These converging factors made oil and gas the only viable industry in Gulf states. They became single-commodity economies — and this made them vulnerable. Not only were they left at the mercy of their finite supply of oil and gas, their economies were also exposed to the whims of world commodity prices.

Oil rich countries who cash-in on their wealth by providing generous subsidies to their population (for politically motivated reasons) instead of investing in new sectors, eventually become economic failures. Venezuela is an example. Venezuela is the poster child of what could happen if an oil rich country fails to diversify.

Middle Eastern economies have done better. With immense wealth generated from oil and gas, sovereign wealth funds were established to strategically invest their petro profits. The sovereign funds of Saudi Arabia and each of the emirates amount to trillions of dollars.

Interest and dividends derived from the funds are what is used to finance various development projects. These include social projects like state-of-the-art universities, hospitals, and mass housing; infrastructure projects like highways and airports; prestige projects like the Burj Khalifa, and a national airline that connects their capital cities to the world.

Middle Eastern airlines serve strategic purposes. They provide distinction, which is important for any up-and-coming tourism powerhouse. They provide a steady flow of short-staying tourists. And, more importantly, they help internationalize the country. All these conspire to help Gulf states wean themselves away from oil and gas to become diversified economies.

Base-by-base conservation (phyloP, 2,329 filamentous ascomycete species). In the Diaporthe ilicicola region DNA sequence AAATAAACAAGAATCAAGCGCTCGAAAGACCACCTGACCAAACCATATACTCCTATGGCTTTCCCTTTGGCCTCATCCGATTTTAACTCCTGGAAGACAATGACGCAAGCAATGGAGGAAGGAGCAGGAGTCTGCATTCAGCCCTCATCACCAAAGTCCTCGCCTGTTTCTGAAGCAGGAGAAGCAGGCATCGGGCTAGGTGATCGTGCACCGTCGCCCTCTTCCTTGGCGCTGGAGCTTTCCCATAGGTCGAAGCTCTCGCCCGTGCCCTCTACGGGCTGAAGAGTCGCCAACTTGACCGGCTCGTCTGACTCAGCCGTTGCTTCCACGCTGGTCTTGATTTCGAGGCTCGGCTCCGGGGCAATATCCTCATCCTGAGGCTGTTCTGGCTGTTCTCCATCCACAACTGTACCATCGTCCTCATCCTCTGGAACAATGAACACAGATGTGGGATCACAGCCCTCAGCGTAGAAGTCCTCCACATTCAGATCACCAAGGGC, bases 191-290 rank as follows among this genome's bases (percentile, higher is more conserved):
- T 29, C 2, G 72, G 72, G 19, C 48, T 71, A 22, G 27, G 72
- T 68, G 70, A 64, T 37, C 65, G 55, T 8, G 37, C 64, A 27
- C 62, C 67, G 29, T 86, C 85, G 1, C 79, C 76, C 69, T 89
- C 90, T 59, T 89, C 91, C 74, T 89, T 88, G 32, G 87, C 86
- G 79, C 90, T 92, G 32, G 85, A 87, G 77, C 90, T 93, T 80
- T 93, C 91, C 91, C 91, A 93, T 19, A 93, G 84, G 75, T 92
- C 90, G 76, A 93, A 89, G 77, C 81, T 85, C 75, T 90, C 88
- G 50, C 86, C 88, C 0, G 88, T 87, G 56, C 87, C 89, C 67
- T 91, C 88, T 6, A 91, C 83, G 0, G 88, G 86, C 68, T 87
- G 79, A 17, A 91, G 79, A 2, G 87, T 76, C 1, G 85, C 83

So, we go back to the question — why do Middle Eastern states build prestige projects?

Tourists are not the primary targets of prestige projects — businesses and entrepreneurs are.

When a mega-project like “the Line” are undertaken, they require an army of architects, engineers, designers, contractors, service providers, management staff, blue- and white-collar workers, etc. The sheer size of the projects attracts foreign companies to set up offices in the host country if only to get a piece of the multi-billion project.

Prestige projects infuse capital, talent, and new productive capacities to the host country, thereby enabling them to diversify. From only oil and gas, middle eastern economies leverage upon expensive engineering projects to become specialists in a varied range of products and services. Attracting foreign businesses also helps build a population of young, talented, high earning immigrants who help fire-up consumer demand.

But Middle Eastern states must provide reason for these foreign companies and their employees to stay. This is why one mega-project is followed by another. The idea is that in time, their economies become centers for business and commerce. This is the point of it all and the economics behind building big.

Andrew J. Masigan is an economist


Facebook@AndrewJ. Masigan

Twitter @aj_masigan